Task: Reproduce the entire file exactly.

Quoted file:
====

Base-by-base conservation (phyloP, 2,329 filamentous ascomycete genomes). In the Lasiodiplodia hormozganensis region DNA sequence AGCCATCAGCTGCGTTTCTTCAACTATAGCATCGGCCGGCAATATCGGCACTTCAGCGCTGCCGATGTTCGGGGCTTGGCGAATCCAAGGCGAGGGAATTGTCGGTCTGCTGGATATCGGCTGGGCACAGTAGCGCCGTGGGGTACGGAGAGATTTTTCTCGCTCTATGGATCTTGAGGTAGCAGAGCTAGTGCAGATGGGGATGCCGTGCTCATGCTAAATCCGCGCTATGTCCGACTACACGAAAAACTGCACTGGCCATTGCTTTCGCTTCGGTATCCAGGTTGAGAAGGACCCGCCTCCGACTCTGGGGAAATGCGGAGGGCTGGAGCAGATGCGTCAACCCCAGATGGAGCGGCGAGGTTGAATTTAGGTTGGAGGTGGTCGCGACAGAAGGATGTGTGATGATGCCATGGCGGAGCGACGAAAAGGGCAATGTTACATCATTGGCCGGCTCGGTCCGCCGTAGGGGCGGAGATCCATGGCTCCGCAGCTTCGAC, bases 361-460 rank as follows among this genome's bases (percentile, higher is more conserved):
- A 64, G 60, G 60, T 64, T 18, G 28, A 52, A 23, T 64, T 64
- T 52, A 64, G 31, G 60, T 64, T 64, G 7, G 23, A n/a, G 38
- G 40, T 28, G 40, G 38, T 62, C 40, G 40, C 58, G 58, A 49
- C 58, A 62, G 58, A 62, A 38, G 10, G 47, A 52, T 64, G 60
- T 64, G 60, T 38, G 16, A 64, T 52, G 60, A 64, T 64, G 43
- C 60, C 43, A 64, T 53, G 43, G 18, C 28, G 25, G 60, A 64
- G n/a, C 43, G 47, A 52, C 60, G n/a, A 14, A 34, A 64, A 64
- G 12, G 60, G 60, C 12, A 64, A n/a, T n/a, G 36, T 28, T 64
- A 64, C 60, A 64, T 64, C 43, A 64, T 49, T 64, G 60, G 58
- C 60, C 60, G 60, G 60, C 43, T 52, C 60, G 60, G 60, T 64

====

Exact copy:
Base-by-base conservation (phyloP, 2,329 filamentous ascomycete genomes). In the Lasiodiplodia hormozganensis region DNA sequence AGCCATCAGCTGCGTTTCTTCAACTATAGCATCGGCCGGCAATATCGGCACTTCAGCGCTGCCGATGTTCGGGGCTTGGCGAATCCAAGGCGAGGGAATTGTCGGTCTGCTGGATATCGGCTGGGCACAGTAGCGCCGTGGGGTACGGAGAGATTTTTCTCGCTCTATGGATCTTGAGGTAGCAGAGCTAGTGCAGATGGGGATGCCGTGCTCATGCTAAATCCGCGCTATGTCCGACTACACGAAAAACTGCACTGGCCATTGCTTTCGCTTCGGTATCCAGGTTGAGAAGGACCCGCCTCCGACTCTGGGGAAATGCGGAGGGCTGGAGCAGATGCGTCAACCCCAGATGGAGCGGCGAGGTTGAATTTAGGTTGGAGGTGGTCGCGACAGAAGGATGTGTGATGATGCCATGGCGGAGCGACGAAAAGGGCAATGTTACATCATTGGCCGGCTCGGTCCGCCGTAGGGGCGGAGATCCATGGCTCCGCAGCTTCGAC, bases 361-460 rank as follows among this genome's bases (percentile, higher is more conserved):
- A 64, G 60, G 60, T 64, T 18, G 28, A 52, A 23, T 64, T 64
- T 52, A 64, G 31, G 60, T 64, T 64, G 7, G 23, A n/a, G 38
- G 40, T 28, G 40, G 38, T 62, C 40, G 40, C 58, G 58, A 49
- C 58, A 62, G 58, A 62, A 38, G 10, G 47, A 52, T 64, G 60
- T 64, G 60, T 38, G 16, A 64, T 52, G 60, A 64, T 64, G 43
- C 60, C 43, A 64, T 53, G 43, G 18, C 28, G 25, G 60, A 64
- G n/a, C 43, G 47, A 52, C 60, G n/a, A 14, A 34, A 64, A 64
- G 12, G 60, G 60, C 12, A 64, A n/a, T n/a, G 36, T 28, T 64
- A 64, C 60, A 64, T 64, C 43, A 64, T 49, T 64, G 60, G 58
- C 60, C 60, G 60, G 60, C 43, T 52, C 60, G 60, G 60, T 64